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How to Perfect Your Investing Prowess

Jean Chatzky  |  November 2, 2021

Women are stronger investors than men. Here’s why.

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This Week In Your Wallet: Headline Bingo

There’s nothing like a good headline, and I’m pretty sure it’s not just journalists who feel that way. My favorite for 2021 (actually, my favorite maybe ever) was: “When An Eel Climbs A Ramp To Eat Squid From A Clamp, That’s A Moray.” (The video was pretty entertaining, too.) But when I saw this gem “Women May Be Better Investors Than Men: Let Me Mansplain Why” atop Ron Lieber’s column this weekend, I chuckled aloud. I’m not saying it nudged the fish (yes, an eel is a fish) out of first place – but I wasn’t at all surprised to see it trending.

Lieber dug into recent research from Fidelity that showed women investors outperform men by 0.4% over a 10-year period. “The surprising thing about this…is that neither men nor women seem to be aware of it – and they end up depriving themselves of some lessons that might help both genders invest better.” As in… 

Don’t overtrade. Women outperform because we trade less. Earlier research by professors Terrance Odean and Brad Barber had chalked this up (at least in part) to the avoidance of commissions and other investment costs. In the era of zero commission trading, it’s clear that this also helps avoid emotional mistakes of thinking you know more than the markets (i.e. overconfidence) which leads to selling low and buying high.

Don’t let perfect be the enemy of good enough. Men invest more of their money than women (women keep 71% of their assets in cash compared with 60% for men, according to Blackrock) in part because they’re more willing to wade into the water without knowing precisely how the swim is going to go. That’s harder for women, and it keeps us on the sidelines in much greater numbers than it should.

If you’re looking to fine tune your investing prowess, take a listen to this episode of the HerMoney podcast where we dig into the research and apply it to meeting our short and long-term goals. And, if you’re simply interested in avoiding those emotional minefields?  Click here. 

How’s That Back Of Yours?

Are you having random aches and pains? A chronic ache in your back or shoulder? Migraines or other headaches that come on at the regular? It may not be your fitness regimen. It may be the debt you’re carrying. Research from the University of Missouri points to the fact that high interest rate credit card debt specifically may take an ongoing physical toll. “The [study of 7,900 Baby Boomers] found that people who carried consistently high levels of unsecured debt were 76 percent more likely to have pain that interfered with their daily life than people with no unsecured debt,” writes The New York Times’ Ann Carrns.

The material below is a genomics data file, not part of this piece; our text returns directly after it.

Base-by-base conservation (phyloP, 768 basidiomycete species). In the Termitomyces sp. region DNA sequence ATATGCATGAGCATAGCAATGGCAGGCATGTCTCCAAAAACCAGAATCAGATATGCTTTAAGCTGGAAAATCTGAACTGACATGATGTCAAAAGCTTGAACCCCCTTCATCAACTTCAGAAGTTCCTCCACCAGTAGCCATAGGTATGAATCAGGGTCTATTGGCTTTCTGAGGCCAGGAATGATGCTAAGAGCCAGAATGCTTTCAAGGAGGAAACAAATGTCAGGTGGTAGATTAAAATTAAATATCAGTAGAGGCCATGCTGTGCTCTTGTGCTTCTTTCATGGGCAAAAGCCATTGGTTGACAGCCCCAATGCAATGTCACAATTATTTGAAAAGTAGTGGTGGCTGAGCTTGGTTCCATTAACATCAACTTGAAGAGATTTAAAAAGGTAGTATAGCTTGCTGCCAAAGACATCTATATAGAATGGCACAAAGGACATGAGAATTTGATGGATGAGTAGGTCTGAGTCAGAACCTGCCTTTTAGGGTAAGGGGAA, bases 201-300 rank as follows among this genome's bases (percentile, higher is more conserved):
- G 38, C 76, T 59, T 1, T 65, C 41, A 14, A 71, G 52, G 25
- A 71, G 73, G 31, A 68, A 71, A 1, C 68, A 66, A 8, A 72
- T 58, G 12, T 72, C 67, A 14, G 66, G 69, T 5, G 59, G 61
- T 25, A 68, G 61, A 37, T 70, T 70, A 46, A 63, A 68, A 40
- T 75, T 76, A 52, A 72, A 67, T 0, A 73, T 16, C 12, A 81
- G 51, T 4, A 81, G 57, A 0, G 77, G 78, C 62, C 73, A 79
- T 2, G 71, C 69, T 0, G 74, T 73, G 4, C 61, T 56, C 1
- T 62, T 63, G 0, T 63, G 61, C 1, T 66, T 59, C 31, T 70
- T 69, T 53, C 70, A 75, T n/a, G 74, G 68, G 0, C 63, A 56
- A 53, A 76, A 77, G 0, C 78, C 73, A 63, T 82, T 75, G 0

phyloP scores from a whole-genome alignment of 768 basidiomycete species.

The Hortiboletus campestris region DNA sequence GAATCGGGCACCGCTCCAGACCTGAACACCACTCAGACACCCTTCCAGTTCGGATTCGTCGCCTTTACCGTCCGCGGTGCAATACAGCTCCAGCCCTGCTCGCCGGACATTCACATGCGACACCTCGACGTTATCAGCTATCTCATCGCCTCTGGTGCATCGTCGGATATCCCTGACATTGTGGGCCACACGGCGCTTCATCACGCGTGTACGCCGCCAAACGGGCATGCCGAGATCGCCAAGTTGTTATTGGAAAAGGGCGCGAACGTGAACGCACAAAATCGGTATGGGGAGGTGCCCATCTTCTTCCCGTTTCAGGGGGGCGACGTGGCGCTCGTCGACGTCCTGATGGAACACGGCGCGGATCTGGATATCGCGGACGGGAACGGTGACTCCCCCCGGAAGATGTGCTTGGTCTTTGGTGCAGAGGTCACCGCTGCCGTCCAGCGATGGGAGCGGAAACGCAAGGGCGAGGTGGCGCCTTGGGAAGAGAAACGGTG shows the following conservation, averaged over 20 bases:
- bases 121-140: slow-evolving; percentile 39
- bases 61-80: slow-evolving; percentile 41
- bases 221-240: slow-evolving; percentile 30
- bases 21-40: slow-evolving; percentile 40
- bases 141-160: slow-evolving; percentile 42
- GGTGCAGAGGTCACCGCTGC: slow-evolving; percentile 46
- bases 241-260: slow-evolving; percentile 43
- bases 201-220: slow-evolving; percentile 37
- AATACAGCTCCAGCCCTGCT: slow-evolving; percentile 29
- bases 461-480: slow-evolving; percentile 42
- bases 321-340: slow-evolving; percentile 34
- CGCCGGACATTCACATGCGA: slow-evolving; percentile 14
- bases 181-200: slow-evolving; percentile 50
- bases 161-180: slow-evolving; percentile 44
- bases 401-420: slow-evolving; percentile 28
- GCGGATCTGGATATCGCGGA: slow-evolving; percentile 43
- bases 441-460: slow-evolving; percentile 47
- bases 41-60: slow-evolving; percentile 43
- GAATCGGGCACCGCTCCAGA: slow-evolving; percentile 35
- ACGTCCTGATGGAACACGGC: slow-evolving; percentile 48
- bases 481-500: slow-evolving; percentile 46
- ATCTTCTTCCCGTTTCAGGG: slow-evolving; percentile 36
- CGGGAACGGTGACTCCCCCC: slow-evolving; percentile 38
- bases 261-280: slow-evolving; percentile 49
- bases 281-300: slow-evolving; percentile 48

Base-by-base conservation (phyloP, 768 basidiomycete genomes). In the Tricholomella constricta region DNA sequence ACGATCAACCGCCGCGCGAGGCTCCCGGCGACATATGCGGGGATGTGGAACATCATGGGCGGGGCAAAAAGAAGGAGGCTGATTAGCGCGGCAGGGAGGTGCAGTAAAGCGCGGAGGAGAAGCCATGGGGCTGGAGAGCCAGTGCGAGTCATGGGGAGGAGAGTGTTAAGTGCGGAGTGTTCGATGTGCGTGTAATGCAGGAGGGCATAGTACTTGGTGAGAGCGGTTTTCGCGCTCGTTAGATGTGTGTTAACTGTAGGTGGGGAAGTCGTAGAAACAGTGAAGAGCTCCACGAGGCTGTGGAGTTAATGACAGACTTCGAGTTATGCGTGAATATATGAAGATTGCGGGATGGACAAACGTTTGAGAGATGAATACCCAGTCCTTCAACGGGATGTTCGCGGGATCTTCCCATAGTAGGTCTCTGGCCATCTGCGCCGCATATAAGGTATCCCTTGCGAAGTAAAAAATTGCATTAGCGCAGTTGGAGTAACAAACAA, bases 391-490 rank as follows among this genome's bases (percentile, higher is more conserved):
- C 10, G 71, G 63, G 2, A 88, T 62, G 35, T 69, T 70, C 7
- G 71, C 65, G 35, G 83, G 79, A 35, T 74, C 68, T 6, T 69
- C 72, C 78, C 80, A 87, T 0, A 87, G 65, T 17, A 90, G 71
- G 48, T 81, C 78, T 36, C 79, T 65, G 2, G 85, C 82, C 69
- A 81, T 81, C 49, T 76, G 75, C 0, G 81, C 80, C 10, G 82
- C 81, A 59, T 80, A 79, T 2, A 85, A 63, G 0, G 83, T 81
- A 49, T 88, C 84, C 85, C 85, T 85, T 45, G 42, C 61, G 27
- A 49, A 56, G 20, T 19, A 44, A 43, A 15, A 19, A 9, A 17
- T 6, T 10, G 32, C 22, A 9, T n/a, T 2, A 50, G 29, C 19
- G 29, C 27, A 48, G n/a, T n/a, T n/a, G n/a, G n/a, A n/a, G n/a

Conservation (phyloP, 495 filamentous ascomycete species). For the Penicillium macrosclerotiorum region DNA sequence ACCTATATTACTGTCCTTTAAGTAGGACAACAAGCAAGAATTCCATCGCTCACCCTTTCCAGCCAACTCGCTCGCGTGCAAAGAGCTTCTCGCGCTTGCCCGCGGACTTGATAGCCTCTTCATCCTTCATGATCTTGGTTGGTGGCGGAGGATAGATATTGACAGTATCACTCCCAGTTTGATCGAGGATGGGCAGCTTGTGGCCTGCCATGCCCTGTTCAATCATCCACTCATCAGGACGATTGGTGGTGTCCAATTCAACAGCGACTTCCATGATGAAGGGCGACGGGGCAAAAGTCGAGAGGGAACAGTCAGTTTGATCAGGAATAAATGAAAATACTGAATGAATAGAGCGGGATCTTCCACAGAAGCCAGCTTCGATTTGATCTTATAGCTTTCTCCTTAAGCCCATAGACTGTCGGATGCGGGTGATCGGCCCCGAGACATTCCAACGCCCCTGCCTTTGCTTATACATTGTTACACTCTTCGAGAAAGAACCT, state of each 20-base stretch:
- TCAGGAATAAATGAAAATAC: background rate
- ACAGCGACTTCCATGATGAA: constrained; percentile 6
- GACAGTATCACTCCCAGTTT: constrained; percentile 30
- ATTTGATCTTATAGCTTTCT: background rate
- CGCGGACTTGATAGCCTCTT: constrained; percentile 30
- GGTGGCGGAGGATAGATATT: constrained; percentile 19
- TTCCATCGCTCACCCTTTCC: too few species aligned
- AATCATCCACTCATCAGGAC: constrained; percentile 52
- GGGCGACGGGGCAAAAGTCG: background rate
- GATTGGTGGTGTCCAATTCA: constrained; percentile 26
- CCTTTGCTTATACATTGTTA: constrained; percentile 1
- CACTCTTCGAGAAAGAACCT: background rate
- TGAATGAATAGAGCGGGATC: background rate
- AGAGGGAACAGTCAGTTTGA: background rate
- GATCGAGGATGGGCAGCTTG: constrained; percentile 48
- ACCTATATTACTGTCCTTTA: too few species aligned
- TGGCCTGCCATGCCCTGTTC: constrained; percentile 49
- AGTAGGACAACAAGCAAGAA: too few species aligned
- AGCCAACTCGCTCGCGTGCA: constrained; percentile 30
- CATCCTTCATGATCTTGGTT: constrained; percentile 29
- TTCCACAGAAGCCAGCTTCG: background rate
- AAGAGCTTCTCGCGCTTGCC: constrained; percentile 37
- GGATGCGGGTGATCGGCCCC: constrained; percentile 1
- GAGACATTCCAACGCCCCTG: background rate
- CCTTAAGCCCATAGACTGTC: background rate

Of course, there’s a troubling circular pattern here. Health and wealth? You can’t really separate them anymore. When you’ve got health problems, eventually it often wreaks havoc on your finances.  When you’ve got financial problems, it becomes tougher to afford the primary and other care that helps you stay healthy.  Eventually the whole thing becomes one big stress spiral. And that’s what’s happening in the world of debt now. Credit card balances are heading upward with, as Carrns reports, the “share of people rating their debt-to-income ratio ‘very unhealthy’ doubling in the third quarter…

Fight, Not Flight (Or Freeze) 

If this sounds familiar, you should know there are three basic animal responses to stress. The two most common are fight or flight, with freezing (playing dead) a distant third. Over the last few decades, we’ve honed “preferred” responses like downward dog, wine in a glass, or a walk in the woods, but even these are escapist moves, and therefore forms of flight. Unfortunately, they don’t work when it comes to money. When your finances are in trouble, you need to fight, and that involves coming up with an action plan that – step by step – helps you pay it down.

That’s exactly the work we’re doing in FinanceFixx. Our 8-week coaching program takes you by the hand, helps you find resources you might not have known you had, and gives you a roadmap to pay down debt, save more toward your goals, and reduce stress by putting you back in control. Our next session will get you into shape for 2022, and we’ve got just a few seats left.  Join us, here.  

Caregiving Challenges

Earlier this year, I moderated a panel for Engage, a bipartisan organization with the mission of promoting economic security for American women in the 21st century. The topic: The Credit for Caring Act, a bill with support on both sides of the aisle that would have provided a tax credit of up to $2,000 (at one point it was $5,000) for unpaid eligible caregivers – who spent countless hours of their own time and an average $7,000+ annually of their own money – taking care of the family and friends they love. As of now, it’s no longer a part of the budget bill making its way through congress. “But maybe phoenix-like it will rise from the ashes before they vote,” Nancy LeaMond, AARP’s executive vice president and chief advocacy and engagement officer, told Washington Post columnist Michelle Singletary. Let’s hope. Actually, let’s do more than hope. Let’s call our representative on Capitol Hill and ask for it.  

Have a great week,


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